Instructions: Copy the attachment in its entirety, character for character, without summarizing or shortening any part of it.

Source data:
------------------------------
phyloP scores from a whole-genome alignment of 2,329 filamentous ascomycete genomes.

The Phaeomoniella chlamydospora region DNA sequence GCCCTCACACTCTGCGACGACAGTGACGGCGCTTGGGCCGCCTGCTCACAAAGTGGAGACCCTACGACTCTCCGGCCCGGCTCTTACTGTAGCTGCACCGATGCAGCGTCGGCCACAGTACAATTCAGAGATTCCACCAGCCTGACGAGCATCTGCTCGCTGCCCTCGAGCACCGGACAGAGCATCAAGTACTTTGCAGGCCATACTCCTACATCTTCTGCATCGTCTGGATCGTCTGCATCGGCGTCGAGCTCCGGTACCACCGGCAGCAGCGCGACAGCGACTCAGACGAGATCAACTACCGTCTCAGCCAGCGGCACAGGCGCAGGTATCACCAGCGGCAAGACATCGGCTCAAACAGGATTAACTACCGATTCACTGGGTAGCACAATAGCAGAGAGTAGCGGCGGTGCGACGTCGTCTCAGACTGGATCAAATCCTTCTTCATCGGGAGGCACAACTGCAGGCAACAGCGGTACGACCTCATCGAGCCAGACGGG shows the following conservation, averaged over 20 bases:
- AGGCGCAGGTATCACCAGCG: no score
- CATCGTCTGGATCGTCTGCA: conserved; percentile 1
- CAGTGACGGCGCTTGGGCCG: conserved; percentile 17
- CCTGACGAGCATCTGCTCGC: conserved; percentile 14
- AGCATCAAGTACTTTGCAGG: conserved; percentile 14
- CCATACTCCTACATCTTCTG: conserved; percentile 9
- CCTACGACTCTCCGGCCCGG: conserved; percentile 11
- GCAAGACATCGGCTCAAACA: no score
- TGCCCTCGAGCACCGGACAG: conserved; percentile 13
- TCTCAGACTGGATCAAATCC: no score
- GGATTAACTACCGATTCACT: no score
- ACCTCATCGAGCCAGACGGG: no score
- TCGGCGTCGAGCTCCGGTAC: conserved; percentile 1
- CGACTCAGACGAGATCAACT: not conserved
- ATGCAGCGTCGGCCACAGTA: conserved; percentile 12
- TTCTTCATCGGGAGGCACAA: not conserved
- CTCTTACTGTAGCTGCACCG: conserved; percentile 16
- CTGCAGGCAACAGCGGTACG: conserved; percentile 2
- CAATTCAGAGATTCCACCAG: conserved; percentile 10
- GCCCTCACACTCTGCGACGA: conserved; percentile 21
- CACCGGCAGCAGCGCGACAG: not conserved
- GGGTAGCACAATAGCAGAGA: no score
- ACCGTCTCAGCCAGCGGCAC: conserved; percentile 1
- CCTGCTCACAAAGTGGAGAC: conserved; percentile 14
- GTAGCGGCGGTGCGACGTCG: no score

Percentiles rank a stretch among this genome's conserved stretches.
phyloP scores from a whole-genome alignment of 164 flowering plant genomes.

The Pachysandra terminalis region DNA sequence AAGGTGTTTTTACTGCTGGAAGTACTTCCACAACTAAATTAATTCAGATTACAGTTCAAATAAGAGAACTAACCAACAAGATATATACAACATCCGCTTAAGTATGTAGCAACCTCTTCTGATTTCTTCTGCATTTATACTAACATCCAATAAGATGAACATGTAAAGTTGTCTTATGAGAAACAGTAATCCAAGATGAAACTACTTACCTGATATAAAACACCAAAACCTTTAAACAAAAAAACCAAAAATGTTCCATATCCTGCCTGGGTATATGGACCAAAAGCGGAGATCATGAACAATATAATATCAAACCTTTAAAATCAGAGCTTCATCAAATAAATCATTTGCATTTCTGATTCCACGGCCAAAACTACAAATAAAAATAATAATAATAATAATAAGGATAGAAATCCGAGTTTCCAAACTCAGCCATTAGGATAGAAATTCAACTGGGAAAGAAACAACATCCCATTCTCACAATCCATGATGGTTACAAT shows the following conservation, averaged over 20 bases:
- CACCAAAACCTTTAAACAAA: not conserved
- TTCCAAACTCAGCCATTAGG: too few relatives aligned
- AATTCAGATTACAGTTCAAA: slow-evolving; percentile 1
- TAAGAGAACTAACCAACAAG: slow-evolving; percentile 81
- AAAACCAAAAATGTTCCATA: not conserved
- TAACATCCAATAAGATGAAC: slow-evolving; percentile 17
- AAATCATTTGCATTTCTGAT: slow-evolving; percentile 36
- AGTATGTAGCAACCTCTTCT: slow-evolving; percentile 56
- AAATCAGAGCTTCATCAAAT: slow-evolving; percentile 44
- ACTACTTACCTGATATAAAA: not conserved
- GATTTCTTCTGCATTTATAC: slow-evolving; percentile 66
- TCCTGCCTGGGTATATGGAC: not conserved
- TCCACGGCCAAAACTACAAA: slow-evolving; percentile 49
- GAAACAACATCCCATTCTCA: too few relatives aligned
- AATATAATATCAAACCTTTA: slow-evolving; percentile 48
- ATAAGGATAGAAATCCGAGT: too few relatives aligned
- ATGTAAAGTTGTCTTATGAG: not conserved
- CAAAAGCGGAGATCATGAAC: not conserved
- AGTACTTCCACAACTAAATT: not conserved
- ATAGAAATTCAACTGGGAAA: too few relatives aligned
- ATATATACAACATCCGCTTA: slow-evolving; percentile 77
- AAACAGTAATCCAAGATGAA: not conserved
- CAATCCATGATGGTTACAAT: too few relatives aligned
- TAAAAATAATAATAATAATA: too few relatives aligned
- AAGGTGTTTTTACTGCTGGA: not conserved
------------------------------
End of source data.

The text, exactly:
phyloP scores from a whole-genome alignment of 2,329 filamentous ascomycete genomes.

The Phaeomoniella chlamydospora region DNA sequence GCCCTCACACTCTGCGACGACAGTGACGGCGCTTGGGCCGCCTGCTCACAAAGTGGAGACCCTACGACTCTCCGGCCCGGCTCTTACTGTAGCTGCACCGATGCAGCGTCGGCCACAGTACAATTCAGAGATTCCACCAGCCTGACGAGCATCTGCTCGCTGCCCTCGAGCACCGGACAGAGCATCAAGTACTTTGCAGGCCATACTCCTACATCTTCTGCATCGTCTGGATCGTCTGCATCGGCGTCGAGCTCCGGTACCACCGGCAGCAGCGCGACAGCGACTCAGACGAGATCAACTACCGTCTCAGCCAGCGGCACAGGCGCAGGTATCACCAGCGGCAAGACATCGGCTCAAACAGGATTAACTACCGATTCACTGGGTAGCACAATAGCAGAGAGTAGCGGCGGTGCGACGTCGTCTCAGACTGGATCAAATCCTTCTTCATCGGGAGGCACAACTGCAGGCAACAGCGGTACGACCTCATCGAGCCAGACGGG shows the following conservation, averaged over 20 bases:
- AGGCGCAGGTATCACCAGCG: no score
- CATCGTCTGGATCGTCTGCA: conserved; percentile 1
- CAGTGACGGCGCTTGGGCCG: conserved; percentile 17
- CCTGACGAGCATCTGCTCGC: conserved; percentile 14
- AGCATCAAGTACTTTGCAGG: conserved; percentile 14
- CCATACTCCTACATCTTCTG: conserved; percentile 9
- CCTACGACTCTCCGGCCCGG: conserved; percentile 11
- GCAAGACATCGGCTCAAACA: no score
- TGCCCTCGAGCACCGGACAG: conserved; percentile 13
- TCTCAGACTGGATCAAATCC: no score
- GGATTAACTACCGATTCACT: no score
- ACCTCATCGAGCCAGACGGG: no score
- TCGGCGTCGAGCTCCGGTAC: conserved; percentile 1
- CGACTCAGACGAGATCAACT: not conserved
- ATGCAGCGTCGGCCACAGTA: conserved; percentile 12
- TTCTTCATCGGGAGGCACAA: not conserved
- CTCTTACTGTAGCTGCACCG: conserved; percentile 16
- CTGCAGGCAACAGCGGTACG: conserved; percentile 2
- CAATTCAGAGATTCCACCAG: conserved; percentile 10
- GCCCTCACACTCTGCGACGA: conserved; percentile 21
- CACCGGCAGCAGCGCGACAG: not conserved
- GGGTAGCACAATAGCAGAGA: no score
- ACCGTCTCAGCCAGCGGCAC: conserved; percentile 1
- CCTGCTCACAAAGTGGAGAC: conserved; percentile 14
- GTAGCGGCGGTGCGACGTCG: no score

Percentiles rank a stretch among this genome's conserved stretches.
phyloP scores from a whole-genome alignment of 164 flowering plant genomes.

The Pachysandra terminalis region DNA sequence AAGGTGTTTTTACTGCTGGAAGTACTTCCACAACTAAATTAATTCAGATTACAGTTCAAATAAGAGAACTAACCAACAAGATATATACAACATCCGCTTAAGTATGTAGCAACCTCTTCTGATTTCTTCTGCATTTATACTAACATCCAATAAGATGAACATGTAAAGTTGTCTTATGAGAAACAGTAATCCAAGATGAAACTACTTACCTGATATAAAACACCAAAACCTTTAAACAAAAAAACCAAAAATGTTCCATATCCTGCCTGGGTATATGGACCAAAAGCGGAGATCATGAACAATATAATATCAAACCTTTAAAATCAGAGCTTCATCAAATAAATCATTTGCATTTCTGATTCCACGGCCAAAACTACAAATAAAAATAATAATAATAATAATAAGGATAGAAATCCGAGTTTCCAAACTCAGCCATTAGGATAGAAATTCAACTGGGAAAGAAACAACATCCCATTCTCACAATCCATGATGGTTACAAT shows the following conservation, averaged over 20 bases:
- CACCAAAACCTTTAAACAAA: not conserved
- TTCCAAACTCAGCCATTAGG: too few relatives aligned
- AATTCAGATTACAGTTCAAA: slow-evolving; percentile 1
- TAAGAGAACTAACCAACAAG: slow-evolving; percentile 81
- AAAACCAAAAATGTTCCATA: not conserved
- TAACATCCAATAAGATGAAC: slow-evolving; percentile 17
- AAATCATTTGCATTTCTGAT: slow-evolving; percentile 36
- AGTATGTAGCAACCTCTTCT: slow-evolving; percentile 56
- AAATCAGAGCTTCATCAAAT: slow-evolving; percentile 44
- ACTACTTACCTGATATAAAA: not conserved
- GATTTCTTCTGCATTTATAC: slow-evolving; percentile 66
- TCCTGCCTGGGTATATGGAC: not conserved
- TCCACGGCCAAAACTACAAA: slow-evolving; percentile 49
- GAAACAACATCCCATTCTCA: too few relatives aligned
- AATATAATATCAAACCTTTA: slow-evolving; percentile 48
- ATAAGGATAGAAATCCGAGT: too few relatives aligned
- ATGTAAAGTTGTCTTATGAG: not conserved
- CAAAAGCGGAGATCATGAAC: not conserved
- AGTACTTCCACAACTAAATT: not conserved
- ATAGAAATTCAACTGGGAAA: too few relatives aligned
- ATATATACAACATCCGCTTA: slow-evolving; percentile 77
- AAACAGTAATCCAAGATGAA: not conserved
- CAATCCATGATGGTTACAAT: too few relatives aligned
- TAAAAATAATAATAATAATA: too few relatives aligned
- AAGGTGTTTTTACTGCTGGA: not conserved